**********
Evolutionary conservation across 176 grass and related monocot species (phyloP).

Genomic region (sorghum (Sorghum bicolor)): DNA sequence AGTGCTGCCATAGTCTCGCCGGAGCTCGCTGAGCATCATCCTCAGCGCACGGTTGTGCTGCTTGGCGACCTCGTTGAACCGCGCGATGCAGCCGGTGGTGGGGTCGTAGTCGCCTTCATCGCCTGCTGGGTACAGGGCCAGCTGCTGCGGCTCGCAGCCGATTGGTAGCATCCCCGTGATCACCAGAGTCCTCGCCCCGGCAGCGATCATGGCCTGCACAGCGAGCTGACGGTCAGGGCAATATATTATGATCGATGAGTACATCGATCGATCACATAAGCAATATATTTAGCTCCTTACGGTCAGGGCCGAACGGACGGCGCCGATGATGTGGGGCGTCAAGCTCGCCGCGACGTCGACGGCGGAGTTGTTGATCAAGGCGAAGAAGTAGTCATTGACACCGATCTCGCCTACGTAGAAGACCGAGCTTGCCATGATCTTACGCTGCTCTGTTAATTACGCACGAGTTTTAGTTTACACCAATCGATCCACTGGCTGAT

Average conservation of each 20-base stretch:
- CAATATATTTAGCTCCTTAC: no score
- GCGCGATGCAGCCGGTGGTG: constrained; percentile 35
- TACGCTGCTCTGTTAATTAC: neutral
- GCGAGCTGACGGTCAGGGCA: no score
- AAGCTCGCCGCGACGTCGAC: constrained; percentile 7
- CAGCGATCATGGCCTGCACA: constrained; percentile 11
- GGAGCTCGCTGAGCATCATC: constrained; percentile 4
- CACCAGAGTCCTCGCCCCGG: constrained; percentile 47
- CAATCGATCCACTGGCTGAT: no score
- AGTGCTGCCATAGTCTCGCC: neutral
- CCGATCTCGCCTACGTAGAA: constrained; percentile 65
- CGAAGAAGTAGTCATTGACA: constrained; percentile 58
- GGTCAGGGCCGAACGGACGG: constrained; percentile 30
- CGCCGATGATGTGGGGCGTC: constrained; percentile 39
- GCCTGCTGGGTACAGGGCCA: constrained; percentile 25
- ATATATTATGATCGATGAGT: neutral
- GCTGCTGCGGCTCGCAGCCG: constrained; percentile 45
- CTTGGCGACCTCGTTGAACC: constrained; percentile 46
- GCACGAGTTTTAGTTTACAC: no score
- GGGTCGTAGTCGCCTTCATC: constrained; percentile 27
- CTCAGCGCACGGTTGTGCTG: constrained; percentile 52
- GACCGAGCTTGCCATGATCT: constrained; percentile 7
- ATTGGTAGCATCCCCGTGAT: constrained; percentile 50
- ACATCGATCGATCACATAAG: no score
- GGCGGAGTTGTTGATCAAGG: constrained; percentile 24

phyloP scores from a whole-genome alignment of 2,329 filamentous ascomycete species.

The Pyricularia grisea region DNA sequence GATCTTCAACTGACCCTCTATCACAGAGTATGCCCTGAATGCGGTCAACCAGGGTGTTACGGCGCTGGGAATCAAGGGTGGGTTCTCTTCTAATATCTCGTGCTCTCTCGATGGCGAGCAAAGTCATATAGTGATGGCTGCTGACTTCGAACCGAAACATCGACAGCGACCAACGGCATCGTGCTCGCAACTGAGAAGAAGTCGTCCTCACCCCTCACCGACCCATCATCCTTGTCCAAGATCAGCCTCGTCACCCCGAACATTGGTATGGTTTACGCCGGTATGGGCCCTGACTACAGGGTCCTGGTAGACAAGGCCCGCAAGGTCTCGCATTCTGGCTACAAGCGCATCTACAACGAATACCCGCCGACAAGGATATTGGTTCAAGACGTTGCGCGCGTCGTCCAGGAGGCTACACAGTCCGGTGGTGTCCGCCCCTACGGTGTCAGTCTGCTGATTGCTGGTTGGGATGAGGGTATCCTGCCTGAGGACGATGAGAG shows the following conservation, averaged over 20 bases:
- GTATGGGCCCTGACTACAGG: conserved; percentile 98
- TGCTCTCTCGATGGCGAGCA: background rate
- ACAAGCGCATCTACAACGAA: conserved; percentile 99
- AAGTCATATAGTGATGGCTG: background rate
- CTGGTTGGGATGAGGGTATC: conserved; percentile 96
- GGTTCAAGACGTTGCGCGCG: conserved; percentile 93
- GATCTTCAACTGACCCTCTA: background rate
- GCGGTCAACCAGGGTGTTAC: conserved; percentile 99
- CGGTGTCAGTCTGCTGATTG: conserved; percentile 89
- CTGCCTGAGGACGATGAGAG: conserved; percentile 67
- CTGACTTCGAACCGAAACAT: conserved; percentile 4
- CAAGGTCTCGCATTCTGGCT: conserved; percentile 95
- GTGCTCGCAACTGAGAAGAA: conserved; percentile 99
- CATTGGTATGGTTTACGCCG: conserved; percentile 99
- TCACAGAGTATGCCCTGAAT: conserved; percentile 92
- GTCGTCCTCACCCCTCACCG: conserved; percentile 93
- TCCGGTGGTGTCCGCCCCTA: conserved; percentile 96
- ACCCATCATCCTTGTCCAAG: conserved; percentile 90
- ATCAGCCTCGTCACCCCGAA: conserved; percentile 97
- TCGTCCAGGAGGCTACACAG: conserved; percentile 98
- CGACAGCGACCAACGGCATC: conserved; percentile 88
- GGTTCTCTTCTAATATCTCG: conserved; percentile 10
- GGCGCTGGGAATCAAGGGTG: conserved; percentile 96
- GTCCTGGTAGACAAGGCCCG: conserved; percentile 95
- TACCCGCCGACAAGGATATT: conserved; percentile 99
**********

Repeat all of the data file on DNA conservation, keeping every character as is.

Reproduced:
Evolutionary conservation across 176 grass and related monocot species (phyloP).

Genomic region (sorghum (Sorghum bicolor)): DNA sequence AGTGCTGCCATAGTCTCGCCGGAGCTCGCTGAGCATCATCCTCAGCGCACGGTTGTGCTGCTTGGCGACCTCGTTGAACCGCGCGATGCAGCCGGTGGTGGGGTCGTAGTCGCCTTCATCGCCTGCTGGGTACAGGGCCAGCTGCTGCGGCTCGCAGCCGATTGGTAGCATCCCCGTGATCACCAGAGTCCTCGCCCCGGCAGCGATCATGGCCTGCACAGCGAGCTGACGGTCAGGGCAATATATTATGATCGATGAGTACATCGATCGATCACATAAGCAATATATTTAGCTCCTTACGGTCAGGGCCGAACGGACGGCGCCGATGATGTGGGGCGTCAAGCTCGCCGCGACGTCGACGGCGGAGTTGTTGATCAAGGCGAAGAAGTAGTCATTGACACCGATCTCGCCTACGTAGAAGACCGAGCTTGCCATGATCTTACGCTGCTCTGTTAATTACGCACGAGTTTTAGTTTACACCAATCGATCCACTGGCTGAT

Average conservation of each 20-base stretch:
- CAATATATTTAGCTCCTTAC: no score
- GCGCGATGCAGCCGGTGGTG: constrained; percentile 35
- TACGCTGCTCTGTTAATTAC: neutral
- GCGAGCTGACGGTCAGGGCA: no score
- AAGCTCGCCGCGACGTCGAC: constrained; percentile 7
- CAGCGATCATGGCCTGCACA: constrained; percentile 11
- GGAGCTCGCTGAGCATCATC: constrained; percentile 4
- CACCAGAGTCCTCGCCCCGG: constrained; percentile 47
- CAATCGATCCACTGGCTGAT: no score
- AGTGCTGCCATAGTCTCGCC: neutral
- CCGATCTCGCCTACGTAGAA: constrained; percentile 65
- CGAAGAAGTAGTCATTGACA: constrained; percentile 58
- GGTCAGGGCCGAACGGACGG: constrained; percentile 30
- CGCCGATGATGTGGGGCGTC: constrained; percentile 39
- GCCTGCTGGGTACAGGGCCA: constrained; percentile 25
- ATATATTATGATCGATGAGT: neutral
- GCTGCTGCGGCTCGCAGCCG: constrained; percentile 45
- CTTGGCGACCTCGTTGAACC: constrained; percentile 46
- GCACGAGTTTTAGTTTACAC: no score
- GGGTCGTAGTCGCCTTCATC: constrained; percentile 27
- CTCAGCGCACGGTTGTGCTG: constrained; percentile 52
- GACCGAGCTTGCCATGATCT: constrained; percentile 7
- ATTGGTAGCATCCCCGTGAT: constrained; percentile 50
- ACATCGATCGATCACATAAG: no score
- GGCGGAGTTGTTGATCAAGG: constrained; percentile 24

phyloP scores from a whole-genome alignment of 2,329 filamentous ascomycete species.

The Pyricularia grisea region DNA sequence GATCTTCAACTGACCCTCTATCACAGAGTATGCCCTGAATGCGGTCAACCAGGGTGTTACGGCGCTGGGAATCAAGGGTGGGTTCTCTTCTAATATCTCGTGCTCTCTCGATGGCGAGCAAAGTCATATAGTGATGGCTGCTGACTTCGAACCGAAACATCGACAGCGACCAACGGCATCGTGCTCGCAACTGAGAAGAAGTCGTCCTCACCCCTCACCGACCCATCATCCTTGTCCAAGATCAGCCTCGTCACCCCGAACATTGGTATGGTTTACGCCGGTATGGGCCCTGACTACAGGGTCCTGGTAGACAAGGCCCGCAAGGTCTCGCATTCTGGCTACAAGCGCATCTACAACGAATACCCGCCGACAAGGATATTGGTTCAAGACGTTGCGCGCGTCGTCCAGGAGGCTACACAGTCCGGTGGTGTCCGCCCCTACGGTGTCAGTCTGCTGATTGCTGGTTGGGATGAGGGTATCCTGCCTGAGGACGATGAGAG shows the following conservation, averaged over 20 bases:
- GTATGGGCCCTGACTACAGG: conserved; percentile 98
- TGCTCTCTCGATGGCGAGCA: background rate
- ACAAGCGCATCTACAACGAA: conserved; percentile 99
- AAGTCATATAGTGATGGCTG: background rate
- CTGGTTGGGATGAGGGTATC: conserved; percentile 96
- GGTTCAAGACGTTGCGCGCG: conserved; percentile 93
- GATCTTCAACTGACCCTCTA: background rate
- GCGGTCAACCAGGGTGTTAC: conserved; percentile 99
- CGGTGTCAGTCTGCTGATTG: conserved; percentile 89
- CTGCCTGAGGACGATGAGAG: conserved; percentile 67
- CTGACTTCGAACCGAAACAT: conserved; percentile 4
- CAAGGTCTCGCATTCTGGCT: conserved; percentile 95
- GTGCTCGCAACTGAGAAGAA: conserved; percentile 99
- CATTGGTATGGTTTACGCCG: conserved; percentile 99
- TCACAGAGTATGCCCTGAAT: conserved; percentile 92
- GTCGTCCTCACCCCTCACCG: conserved; percentile 93
- TCCGGTGGTGTCCGCCCCTA: conserved; percentile 96
- ACCCATCATCCTTGTCCAAG: conserved; percentile 90
- ATCAGCCTCGTCACCCCGAA: conserved; percentile 97
- TCGTCCAGGAGGCTACACAG: conserved; percentile 98
- CGACAGCGACCAACGGCATC: conserved; percentile 88
- GGTTCTCTTCTAATATCTCG: conserved; percentile 10
- GGCGCTGGGAATCAAGGGTG: conserved; percentile 96
- GTCCTGGTAGACAAGGCCCG: conserved; percentile 95
- TACCCGCCGACAAGGATATT: conserved; percentile 99